I don’t recall just when I started putting books aside to read, or perhaps just finish, when I retired. I had this naive, romantic idea that upon retirement, at the age of 65 or thereabouts, I would be able to spend my time puttering around the house and garden, carting a bag of books from place to place, to living out my final years in the warm glow of reading and cups of tea.
Books have long lives in my library. Putting one aside to reach for another, and then consigning it to an imagined peaceful future where I would have more time to devote to it, instead of pausing for a few months while I explored other titles, must have become a practice some time ago. I just can’t recall exactly when.
Years and years ago, I suppose; so many they blur into the haze of faded memory. Partly due, I suspect, to my habit of reading a chapter in one book, then picking up another to read some, then another and so on. Seldom since my teens have I read a book cover-to-cover at the exclusion of others. Some sit unread for months, others years, before being taken up again. I always have a dozen on the go at any time, piled beside my bed for reading at night.
Now and then I come across a book on my shelves that I can actually recall buying it and deliberately putting it aside for “later.” And I find others that I started and read some small number of chapters before putting the book down to finish when the mythical golden years arrived. Ah, but those years are here (more leaden than golden), and I’m still building the library, piling books upon books. Still finding new titles I want to own and, eventually, read. Still haunting bookshops and publishers’ websites.
Where did I go wrong in my retirement planning? Or, in my case, semi-retirement…
One planned-but-failed component of this ideal life is that I would build my library through my younger years, creating such a fulsome collection that it would relieve me of the need or desire to buy more when I was in retirement. Ah, but therein lies the flaw; the fly in the ointment, so to speak. I was supposed to stop collecting and instead turn to reading. Somehow I can’t stop collecting enough to tip the balance.
Another fly, it seems, is in the nature of retirement. I didn’t. Not fully, from work that is. While I no longer have the typical 9-5 job, I still work part-time, albeit from the comfort of my home. Those several hours I work every weekday detract from my reading time. So do the daily chores: walking the dog, shopping, cooking meals, cleaning the kitty litter boxes, vacuuming the house, eating, gardening, watching Netflix, ablutions, and spending time with my partner. Some days I think I’m busier now than I was when I worked full time.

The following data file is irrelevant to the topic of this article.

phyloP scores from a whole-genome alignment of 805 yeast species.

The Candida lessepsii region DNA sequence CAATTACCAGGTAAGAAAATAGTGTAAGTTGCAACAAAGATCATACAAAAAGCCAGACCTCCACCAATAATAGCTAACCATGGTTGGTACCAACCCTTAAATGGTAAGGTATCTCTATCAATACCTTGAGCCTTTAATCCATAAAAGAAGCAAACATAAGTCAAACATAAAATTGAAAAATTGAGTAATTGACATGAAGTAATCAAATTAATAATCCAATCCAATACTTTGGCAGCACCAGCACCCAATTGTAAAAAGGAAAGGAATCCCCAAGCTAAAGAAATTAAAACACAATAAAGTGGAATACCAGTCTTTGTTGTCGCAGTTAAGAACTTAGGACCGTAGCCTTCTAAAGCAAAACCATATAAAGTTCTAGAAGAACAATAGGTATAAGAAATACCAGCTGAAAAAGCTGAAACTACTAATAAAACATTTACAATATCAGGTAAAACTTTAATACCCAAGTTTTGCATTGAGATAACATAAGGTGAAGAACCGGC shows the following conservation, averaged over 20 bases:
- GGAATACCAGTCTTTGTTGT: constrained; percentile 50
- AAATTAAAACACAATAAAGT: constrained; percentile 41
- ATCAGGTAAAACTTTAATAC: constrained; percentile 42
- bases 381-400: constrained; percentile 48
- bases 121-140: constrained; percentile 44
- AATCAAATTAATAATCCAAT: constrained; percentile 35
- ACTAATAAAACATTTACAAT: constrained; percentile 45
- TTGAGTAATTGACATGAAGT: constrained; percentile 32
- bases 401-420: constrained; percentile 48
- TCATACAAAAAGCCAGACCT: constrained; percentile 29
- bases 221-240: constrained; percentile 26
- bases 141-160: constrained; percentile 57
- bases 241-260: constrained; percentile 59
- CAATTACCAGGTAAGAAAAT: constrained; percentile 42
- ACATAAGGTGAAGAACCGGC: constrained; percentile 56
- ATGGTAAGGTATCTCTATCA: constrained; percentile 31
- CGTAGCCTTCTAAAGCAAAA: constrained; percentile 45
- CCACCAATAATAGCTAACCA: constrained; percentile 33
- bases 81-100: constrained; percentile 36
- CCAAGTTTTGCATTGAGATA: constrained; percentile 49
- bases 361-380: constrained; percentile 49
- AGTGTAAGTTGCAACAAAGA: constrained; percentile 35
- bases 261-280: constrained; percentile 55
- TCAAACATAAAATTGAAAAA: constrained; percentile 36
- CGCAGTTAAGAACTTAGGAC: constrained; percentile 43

I suspect many retirees feel the same. There never seems to be enough time to do everything. I’ve pretty much given up any hope of learning Latin in my “golden” years. Who has the time to put into it? Life seems to demand as much if not more from me these days as it ever did.
It’s probably because retirement is unstructured, and you don’t rush to do things, but rather do a lot more spontaneously, which makes it feel chaotic at times, and difficult to plan for.
I always read at lunch and for 1-2 hours before I sleep, and I have a book in each bathroom for time on the throne. But it’s not enough to get to all the books I plan to read. Not by a long shot, if I want to get through them all before I shuffle off this mortal coil.
Plus I sometimes re-read books. I still pick up Shakespeare, for example, to re-read a play I’ve read several times in the past. I’ve read Frank Herbert’s Dune, Tolkein’s Lord of the Rings Trilogy, White’s Once and Future King, Adams’ Hitchhiker’s Guide to the Galaxy, Burrough’s Barsoom and Pellucidar series, and many of Cicero’s essays, for example, more than once.
Perhaps if I booked a regular daily mid-day reading time and stuck to new or in-progress works, it would feel more structured and I would get through them sooner. Susan usually puts aside an hour or two to read during the afternoon, but I’m often online, playing computer games, writing, or playing the ukulele most days while she does it. Sometimes mid-day I might sneak in a film, the sort Susan doesn’t like to watch: a 1950s’-60s’ B-film, usually scifi or monster flick, or even a classic Universal monster movie. Maybe a Godzilla film from the Criterion Blu-Ray collection, maybe a film noir or classic suspense film.
Another problem for my reading regimen is my ever-changing interest. I am constantly distracted by learning new things or by wanting to learn more about something I’m reading. Susan has long suffered my abrupt obsession with any particular topic and the need to get as many books on the subject as I could find. So I start reading Klingon grammars, then jump to Roman history, then to the history of special effects in Japanese film, then to life in 17th-century London, on to Confucianism, then to the history of the Hindus, a quick jaunt into typography, back to a biography of a world leader, some military history, some English etymology, and so on. And on top of that, I’m trying to read more fiction these days, too.
Sigh. So little time, so many books, and so many more keep getting added to the piles. I’m reading as fast as I can but it’s the Red Queen’s Race: I read as fast as I can simply to stay in the same place. And the piles never seem to get smaller.
My parents were voracious readers, and I learned from them; I have had the habit since childhood. My mother read novels right up until her final day. I cannot imagine a life without reading, without books. Or a life where TV replaced reading. It would be a much-impoverished life, methinks.